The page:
“Over the years it seems to me that there were always schools that go through cycles,” he said. “Dartmouth one year would come close and then fall back, or Brown or whoever. And I think it’s easy to accept it and settle for third or fourth place, and I always made sure that we weren’t the program that was doing that. And that takes a lot of time and encouragement and discipline and determination from the coaching staff, and you have to instill that in the players and develop a deep pride in the program. That came out in my personality when we were playing Penn or Princeton, whether it was with the officials or whoever. That’s part of the reason we did make progress and we did knock on the door for a championship.”

Succeeding Dunphy and his 10 Ivy titles and five undefeated Ivy seasons presents a different set of challenges for Miller, who demonstrated his skill at rebuilding a program even before he arrived in Providence when he took Connecticut College to the Division III national semifinals in 1999. He sounded undaunted by the prospect of coaching at a school where two years without a championship is considered a drought.

“You can’t worry about that,” he said. “This is a great opportunity. This is on a higher level than any job I’ve had, and I’m embracing the challenge and the expectation level that goes along with it. I enjoy coaching; it’s been my life and my profession, and you just do the best you can do, you work hard, you coach with passion and I think that will be good enough to bring continued success to this program. I’m very confident of that.”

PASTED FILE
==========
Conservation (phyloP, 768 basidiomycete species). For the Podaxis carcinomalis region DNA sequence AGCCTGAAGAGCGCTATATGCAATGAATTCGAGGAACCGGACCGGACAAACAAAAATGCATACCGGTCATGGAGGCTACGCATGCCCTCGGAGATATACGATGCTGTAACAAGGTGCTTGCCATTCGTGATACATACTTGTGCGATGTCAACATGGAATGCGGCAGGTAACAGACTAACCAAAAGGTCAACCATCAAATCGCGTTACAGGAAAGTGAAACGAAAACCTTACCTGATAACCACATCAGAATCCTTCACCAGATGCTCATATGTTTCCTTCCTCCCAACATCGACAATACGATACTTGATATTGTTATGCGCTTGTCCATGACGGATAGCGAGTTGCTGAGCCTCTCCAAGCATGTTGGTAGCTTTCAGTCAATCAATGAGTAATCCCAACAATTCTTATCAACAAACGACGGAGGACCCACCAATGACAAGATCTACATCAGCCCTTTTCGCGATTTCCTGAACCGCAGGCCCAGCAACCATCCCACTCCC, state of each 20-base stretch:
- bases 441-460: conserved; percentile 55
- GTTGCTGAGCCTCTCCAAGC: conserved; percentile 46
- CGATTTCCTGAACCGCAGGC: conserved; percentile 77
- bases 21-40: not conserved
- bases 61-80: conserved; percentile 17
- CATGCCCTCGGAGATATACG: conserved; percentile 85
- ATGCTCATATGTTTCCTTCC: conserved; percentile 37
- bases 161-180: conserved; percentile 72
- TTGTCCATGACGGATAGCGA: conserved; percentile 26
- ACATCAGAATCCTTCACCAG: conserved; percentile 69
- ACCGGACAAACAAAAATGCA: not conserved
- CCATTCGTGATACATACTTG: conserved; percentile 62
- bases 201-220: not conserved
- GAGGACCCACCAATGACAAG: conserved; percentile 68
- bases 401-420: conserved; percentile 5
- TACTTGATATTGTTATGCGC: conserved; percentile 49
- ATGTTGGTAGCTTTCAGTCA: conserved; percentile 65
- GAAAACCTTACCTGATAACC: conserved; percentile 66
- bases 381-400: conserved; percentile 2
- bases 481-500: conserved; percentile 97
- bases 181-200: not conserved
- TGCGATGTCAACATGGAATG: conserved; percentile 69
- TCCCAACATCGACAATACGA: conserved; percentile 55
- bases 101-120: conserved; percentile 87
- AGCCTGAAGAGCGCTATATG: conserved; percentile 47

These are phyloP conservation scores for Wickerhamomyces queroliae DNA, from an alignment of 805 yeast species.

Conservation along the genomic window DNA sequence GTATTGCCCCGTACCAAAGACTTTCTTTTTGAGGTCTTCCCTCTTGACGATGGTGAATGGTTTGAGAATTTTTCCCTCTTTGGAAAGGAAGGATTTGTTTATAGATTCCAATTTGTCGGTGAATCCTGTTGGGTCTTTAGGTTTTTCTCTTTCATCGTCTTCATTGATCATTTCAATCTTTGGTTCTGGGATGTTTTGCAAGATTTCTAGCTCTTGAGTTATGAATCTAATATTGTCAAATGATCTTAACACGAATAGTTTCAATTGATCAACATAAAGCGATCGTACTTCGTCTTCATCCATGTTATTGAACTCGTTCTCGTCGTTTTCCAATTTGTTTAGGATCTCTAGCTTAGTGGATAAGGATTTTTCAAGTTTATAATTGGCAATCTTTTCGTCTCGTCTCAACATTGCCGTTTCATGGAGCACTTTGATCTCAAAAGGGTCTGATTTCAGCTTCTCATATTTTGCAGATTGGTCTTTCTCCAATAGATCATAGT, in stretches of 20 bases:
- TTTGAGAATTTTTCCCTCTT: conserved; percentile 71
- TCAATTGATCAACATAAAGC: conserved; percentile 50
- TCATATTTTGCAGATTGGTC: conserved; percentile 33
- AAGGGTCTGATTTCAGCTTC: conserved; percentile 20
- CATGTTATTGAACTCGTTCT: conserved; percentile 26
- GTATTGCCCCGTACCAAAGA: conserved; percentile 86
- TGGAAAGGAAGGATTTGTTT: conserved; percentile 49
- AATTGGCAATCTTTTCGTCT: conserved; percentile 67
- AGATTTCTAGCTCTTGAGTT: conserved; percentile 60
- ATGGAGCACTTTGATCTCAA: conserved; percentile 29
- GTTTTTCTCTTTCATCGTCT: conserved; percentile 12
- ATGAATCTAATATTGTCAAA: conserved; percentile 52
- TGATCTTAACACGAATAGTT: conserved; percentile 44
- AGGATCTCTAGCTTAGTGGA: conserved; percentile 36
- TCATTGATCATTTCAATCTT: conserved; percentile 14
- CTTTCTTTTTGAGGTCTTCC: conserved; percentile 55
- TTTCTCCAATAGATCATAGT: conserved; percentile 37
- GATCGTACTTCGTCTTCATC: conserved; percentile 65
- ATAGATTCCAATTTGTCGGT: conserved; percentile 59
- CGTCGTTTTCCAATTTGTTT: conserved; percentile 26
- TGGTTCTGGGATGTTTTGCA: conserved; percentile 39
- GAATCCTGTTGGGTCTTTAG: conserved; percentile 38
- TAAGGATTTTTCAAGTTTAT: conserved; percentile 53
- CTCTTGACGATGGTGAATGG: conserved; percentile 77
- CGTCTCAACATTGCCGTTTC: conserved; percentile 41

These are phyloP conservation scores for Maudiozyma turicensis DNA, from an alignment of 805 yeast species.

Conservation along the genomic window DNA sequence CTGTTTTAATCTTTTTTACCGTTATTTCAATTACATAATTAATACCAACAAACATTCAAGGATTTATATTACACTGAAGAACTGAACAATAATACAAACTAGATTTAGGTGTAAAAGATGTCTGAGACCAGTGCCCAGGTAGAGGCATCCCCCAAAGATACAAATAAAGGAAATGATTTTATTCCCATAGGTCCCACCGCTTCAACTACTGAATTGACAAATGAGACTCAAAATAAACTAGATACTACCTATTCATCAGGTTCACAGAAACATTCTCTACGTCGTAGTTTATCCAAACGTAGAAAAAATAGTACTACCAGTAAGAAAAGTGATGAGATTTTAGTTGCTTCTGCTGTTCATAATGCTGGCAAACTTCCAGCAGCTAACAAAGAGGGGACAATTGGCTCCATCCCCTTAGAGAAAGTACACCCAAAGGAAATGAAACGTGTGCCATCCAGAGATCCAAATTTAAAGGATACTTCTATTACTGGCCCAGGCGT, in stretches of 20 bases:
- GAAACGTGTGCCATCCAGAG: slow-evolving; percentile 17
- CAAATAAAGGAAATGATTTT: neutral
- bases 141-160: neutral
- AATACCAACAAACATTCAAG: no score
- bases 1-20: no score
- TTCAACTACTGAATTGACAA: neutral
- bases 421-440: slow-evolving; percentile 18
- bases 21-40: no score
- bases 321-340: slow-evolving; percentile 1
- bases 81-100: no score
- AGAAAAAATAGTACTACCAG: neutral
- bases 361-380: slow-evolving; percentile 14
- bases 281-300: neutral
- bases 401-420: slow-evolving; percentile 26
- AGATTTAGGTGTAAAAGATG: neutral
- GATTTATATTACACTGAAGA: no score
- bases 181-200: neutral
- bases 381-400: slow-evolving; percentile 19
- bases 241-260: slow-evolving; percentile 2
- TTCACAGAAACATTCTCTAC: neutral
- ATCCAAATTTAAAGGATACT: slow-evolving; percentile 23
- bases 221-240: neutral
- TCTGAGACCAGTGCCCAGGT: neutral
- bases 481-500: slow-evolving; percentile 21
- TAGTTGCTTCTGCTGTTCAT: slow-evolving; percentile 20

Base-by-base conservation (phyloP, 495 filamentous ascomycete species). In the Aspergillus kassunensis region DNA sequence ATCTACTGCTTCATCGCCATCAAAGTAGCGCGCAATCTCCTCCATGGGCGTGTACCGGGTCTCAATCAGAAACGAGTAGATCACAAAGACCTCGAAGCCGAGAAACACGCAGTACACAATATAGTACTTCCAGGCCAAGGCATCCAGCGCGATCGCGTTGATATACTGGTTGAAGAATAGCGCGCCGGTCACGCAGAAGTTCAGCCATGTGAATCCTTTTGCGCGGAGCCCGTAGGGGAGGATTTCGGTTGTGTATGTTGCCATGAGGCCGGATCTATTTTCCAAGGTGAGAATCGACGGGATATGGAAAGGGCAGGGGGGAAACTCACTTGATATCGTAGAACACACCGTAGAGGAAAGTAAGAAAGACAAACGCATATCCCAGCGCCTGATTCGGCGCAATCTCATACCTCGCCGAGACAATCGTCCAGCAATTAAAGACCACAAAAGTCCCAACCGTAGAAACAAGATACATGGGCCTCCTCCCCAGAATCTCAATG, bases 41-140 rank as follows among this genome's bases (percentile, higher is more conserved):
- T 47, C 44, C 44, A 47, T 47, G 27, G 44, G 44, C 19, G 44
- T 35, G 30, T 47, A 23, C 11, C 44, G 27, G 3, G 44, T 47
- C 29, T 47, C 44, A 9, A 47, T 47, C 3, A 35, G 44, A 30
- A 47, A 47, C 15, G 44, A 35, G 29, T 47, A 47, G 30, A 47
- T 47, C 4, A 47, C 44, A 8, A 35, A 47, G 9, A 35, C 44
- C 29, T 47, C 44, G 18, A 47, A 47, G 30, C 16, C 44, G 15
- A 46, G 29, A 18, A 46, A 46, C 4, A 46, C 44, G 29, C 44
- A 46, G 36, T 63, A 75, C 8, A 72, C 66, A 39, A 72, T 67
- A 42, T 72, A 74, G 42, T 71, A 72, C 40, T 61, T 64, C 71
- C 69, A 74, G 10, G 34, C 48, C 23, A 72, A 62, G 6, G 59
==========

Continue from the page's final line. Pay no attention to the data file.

After Penn’s most successful men’s lacrosse season since 1988, Brian Voelker conceded that he was pleasantly surprised at his team’s play early in what turned into a magical spring.

“I looked at the early part of the schedule and thought if we could survive and maybe go 4-2 in our first six games, we’d have a chance to really get it going,” he said. “Then all of a sudden we’re 3-0, then 4-0, then 5-0.”

The Quakers wound up winning their first six games—one of them a 13-4 clobbering of North Carolina in Chapel Hill—and 10 of 13, and cruised into the NCAA Tournament for the second time in three years before falling to defending champion Johns Hopkins in the first round. It all came on the heels of a lackluster 2-11 season a year ago that featured a startling seven losses by three goals or fewer.

“As a coaching staff we were really disappointed in the year we had, and all players we had returning were disappointed,” said Voelker. “But I think it really helped us this year—not that I ever want to go through it again—but it got us focused, and this year we kind of turned it around and won a lot of close games. I was very happy with our effort.”

The post-season honor roll reflected the Quakers’ successes: defender Andrew Blechman, a senior, was second-team all-Ivy, attackman D.J. Andrzejewski (senior) and midfielders Alan Eberstein (senior) and David Cornbrooks (junior) received honorable mention, and Andrzejewski and Blechman were named to the honorable mention All-America team by the U.S. Intercollegiate Lacrosse Association.

David Porter C’82 writes for the Associated Press.

Share Button

    Related Posts

    Big 5 Fireworks
    Palestra Pandemonium
    New Normal, New Team

    Leave a Reply